Love Can Melt Siberia’s Ice

by | Jun 2, 1999 | Love, Persecution

Great love for Christ is one of the quickest ways to ascend to a mastery of life. One such master is Bishop Victor Belikh, a Ukranian Christian whom I met in Kishinev. He had spent twenty-four years in Communist jails. The first twenty he passed in solitary confinement without ever knowing anything about his family and friends. He was allowed no family visits and no correspondence.

Every evening a straw mattress was put in the cell for him to sleep on for seven hours. In the morning it was taken away. The rest of the time he was not allowed to lie down even on the cold concrete, nor was he allowed to sit or stand still on it. For seventeen hours a day he had to walk around his cell uninterruptedly, as horses do in a circus. He was surveyed by jailers through the peephole in the cell door. If he stopped or broke down, they threw buckets of water on him or beat him and he was forced to continue. After twenty years of such a regime, he was sent for another four years to forced labor in northern Siberia, where the ice never melts.

I asked him, “How could you bear this suffering after the years in solitary confinement and a starvation diet?” He replied by singing a song he composed: “With the flames of love’s fire that Jesus kindled in my heart, I caused the ice of Siberia to melt. Hallelujah!” His face shone. The Bible writes that the face of Stephen, first martyr of Christianity, shone when he was sentenced to death.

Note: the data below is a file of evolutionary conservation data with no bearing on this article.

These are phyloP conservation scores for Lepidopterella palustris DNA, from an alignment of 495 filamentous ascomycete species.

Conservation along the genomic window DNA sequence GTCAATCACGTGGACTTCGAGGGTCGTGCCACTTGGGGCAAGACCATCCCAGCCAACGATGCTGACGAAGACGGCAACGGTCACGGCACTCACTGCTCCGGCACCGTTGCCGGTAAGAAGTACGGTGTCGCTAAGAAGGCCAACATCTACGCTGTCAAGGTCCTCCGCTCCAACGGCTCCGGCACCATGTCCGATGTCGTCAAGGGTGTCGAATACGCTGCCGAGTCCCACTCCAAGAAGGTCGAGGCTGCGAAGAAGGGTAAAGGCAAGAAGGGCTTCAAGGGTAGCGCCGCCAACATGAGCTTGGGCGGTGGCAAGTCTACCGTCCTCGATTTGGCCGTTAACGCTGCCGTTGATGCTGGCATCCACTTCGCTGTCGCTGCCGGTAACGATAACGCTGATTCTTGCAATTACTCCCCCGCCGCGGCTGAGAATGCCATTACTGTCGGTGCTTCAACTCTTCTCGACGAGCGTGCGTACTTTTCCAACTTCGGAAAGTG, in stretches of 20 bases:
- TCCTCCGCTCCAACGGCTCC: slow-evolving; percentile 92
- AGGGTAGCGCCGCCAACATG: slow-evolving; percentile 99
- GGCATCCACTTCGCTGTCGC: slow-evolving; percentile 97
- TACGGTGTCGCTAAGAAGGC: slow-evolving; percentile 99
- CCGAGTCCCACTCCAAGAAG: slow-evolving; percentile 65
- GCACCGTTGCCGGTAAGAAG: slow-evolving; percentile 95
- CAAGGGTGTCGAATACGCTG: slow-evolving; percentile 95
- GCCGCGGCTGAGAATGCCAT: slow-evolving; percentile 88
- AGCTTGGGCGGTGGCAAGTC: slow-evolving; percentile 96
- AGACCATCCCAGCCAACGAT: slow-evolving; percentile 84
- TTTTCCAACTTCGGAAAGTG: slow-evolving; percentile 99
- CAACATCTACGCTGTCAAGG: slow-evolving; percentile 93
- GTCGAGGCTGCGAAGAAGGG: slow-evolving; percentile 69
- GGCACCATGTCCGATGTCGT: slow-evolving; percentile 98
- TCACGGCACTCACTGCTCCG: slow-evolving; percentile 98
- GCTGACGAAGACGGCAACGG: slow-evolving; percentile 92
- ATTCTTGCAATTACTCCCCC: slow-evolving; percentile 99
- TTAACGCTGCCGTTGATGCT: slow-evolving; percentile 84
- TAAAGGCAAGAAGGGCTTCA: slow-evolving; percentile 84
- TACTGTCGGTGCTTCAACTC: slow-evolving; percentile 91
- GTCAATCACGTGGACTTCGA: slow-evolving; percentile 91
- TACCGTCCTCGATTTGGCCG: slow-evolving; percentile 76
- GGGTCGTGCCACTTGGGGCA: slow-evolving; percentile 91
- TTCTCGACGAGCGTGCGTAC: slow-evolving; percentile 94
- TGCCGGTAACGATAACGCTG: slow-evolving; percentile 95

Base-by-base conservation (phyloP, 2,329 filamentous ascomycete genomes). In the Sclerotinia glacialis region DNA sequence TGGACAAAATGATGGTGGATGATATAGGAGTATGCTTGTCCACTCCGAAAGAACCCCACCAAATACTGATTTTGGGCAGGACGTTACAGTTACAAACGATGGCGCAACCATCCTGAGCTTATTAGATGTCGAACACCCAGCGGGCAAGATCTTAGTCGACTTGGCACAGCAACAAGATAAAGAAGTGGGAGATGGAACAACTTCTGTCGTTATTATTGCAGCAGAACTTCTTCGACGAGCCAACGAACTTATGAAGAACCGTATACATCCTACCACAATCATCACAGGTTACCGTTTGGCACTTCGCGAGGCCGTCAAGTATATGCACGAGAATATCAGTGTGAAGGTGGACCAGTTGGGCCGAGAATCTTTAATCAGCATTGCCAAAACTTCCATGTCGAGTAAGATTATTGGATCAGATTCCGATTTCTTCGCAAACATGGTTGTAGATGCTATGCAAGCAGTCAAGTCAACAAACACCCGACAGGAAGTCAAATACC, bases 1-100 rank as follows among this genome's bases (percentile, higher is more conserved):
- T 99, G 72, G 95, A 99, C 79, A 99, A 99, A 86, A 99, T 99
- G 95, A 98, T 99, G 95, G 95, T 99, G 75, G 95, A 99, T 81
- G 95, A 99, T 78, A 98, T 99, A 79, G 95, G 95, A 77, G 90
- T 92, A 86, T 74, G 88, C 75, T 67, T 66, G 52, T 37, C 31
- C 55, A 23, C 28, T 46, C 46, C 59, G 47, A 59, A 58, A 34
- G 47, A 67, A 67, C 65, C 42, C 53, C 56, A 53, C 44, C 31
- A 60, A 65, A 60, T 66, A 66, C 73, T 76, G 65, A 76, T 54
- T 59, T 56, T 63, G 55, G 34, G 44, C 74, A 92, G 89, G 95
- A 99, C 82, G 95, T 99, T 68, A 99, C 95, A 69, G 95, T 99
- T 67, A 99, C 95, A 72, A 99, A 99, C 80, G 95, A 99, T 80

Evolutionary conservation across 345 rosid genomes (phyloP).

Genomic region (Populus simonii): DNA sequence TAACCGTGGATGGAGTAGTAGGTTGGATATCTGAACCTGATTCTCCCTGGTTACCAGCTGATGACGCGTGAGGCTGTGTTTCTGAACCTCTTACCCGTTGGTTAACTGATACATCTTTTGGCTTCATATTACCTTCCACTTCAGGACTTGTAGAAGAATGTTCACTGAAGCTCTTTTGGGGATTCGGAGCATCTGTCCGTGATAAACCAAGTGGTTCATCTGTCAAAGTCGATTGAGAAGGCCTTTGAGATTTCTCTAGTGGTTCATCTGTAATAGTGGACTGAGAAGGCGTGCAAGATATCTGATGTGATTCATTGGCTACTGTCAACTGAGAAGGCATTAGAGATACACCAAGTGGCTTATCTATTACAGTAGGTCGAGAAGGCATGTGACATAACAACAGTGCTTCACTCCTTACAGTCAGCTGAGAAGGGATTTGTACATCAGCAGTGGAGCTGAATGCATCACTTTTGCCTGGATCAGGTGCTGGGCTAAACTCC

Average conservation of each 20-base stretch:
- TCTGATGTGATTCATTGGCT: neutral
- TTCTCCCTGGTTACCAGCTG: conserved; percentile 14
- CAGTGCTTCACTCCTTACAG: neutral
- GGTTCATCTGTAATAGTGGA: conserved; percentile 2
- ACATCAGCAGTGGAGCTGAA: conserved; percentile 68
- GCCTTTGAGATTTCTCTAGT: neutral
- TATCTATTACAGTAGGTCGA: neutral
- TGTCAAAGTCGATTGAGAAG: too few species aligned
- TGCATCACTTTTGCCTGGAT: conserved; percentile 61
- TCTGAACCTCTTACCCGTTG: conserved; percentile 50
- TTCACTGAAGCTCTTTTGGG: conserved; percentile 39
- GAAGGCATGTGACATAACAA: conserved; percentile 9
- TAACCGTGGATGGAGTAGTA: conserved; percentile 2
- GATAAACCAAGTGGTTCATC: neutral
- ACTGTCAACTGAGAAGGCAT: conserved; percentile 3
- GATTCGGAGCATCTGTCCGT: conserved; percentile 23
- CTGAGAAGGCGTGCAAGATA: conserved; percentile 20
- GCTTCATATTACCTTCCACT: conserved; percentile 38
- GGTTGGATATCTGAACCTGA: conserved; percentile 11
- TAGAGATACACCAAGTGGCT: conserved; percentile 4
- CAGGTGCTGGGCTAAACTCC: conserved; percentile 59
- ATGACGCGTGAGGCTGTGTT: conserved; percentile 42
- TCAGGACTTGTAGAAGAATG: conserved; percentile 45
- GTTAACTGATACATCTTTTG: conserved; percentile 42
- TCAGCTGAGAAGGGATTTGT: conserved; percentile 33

I did not feel worthy to stand before such a man. What an honor Jesus gave me to be called a “brother in faith” by such a man, to have become a member of a family that breeds such exemplary humans! But more than that, the possibility is given to each of us to become such conquerors of life. This is not only the grace of God but also assiduous work on your own character. It is as if at birth we are given a block of marble, a hammer, a chisel, and are told, “You can hew out of this the image of an emperor.” Jesus does not wish to be the only most holy Person, but the first among many brothers and sisters of the same kind. We are all called to be holy.

Men put into Belikh’s situation are rare, but many men in deportation, in labor camps, in places devastated by war and revolution, even many poor in rich countries, have no shelter from the cold. But there is another kind of cold. It is often icy cold in well-to-do homes. Love has grown cold. There is no longer a smile or pleasant gesture for those who were once loved. Spouses, parents, children, friends have become alienated from each other.

In Jesus’ time there was no electricity. The smallest light had to be kept burning. There were not even matches to kindle a fire. One had to be very thrifty. Jesus says about himself that “He will not quench a smoking flax.” When I was in jail, we blew again and again on what seemed no more than the remembrance of a fire that had gone out, and we succeeded in bringing it to life again. If everyone around you is icy, don’t despair. Ice can be made to melt if the fire of Jesus’ love burns in your heart.

Wurmbrand, Richard. In the Face of Surrender. North Brunswick, NJ, Bridge-Logos Publishers, 1998, p. 17-19.


Love Can Melt Siberia’s Ice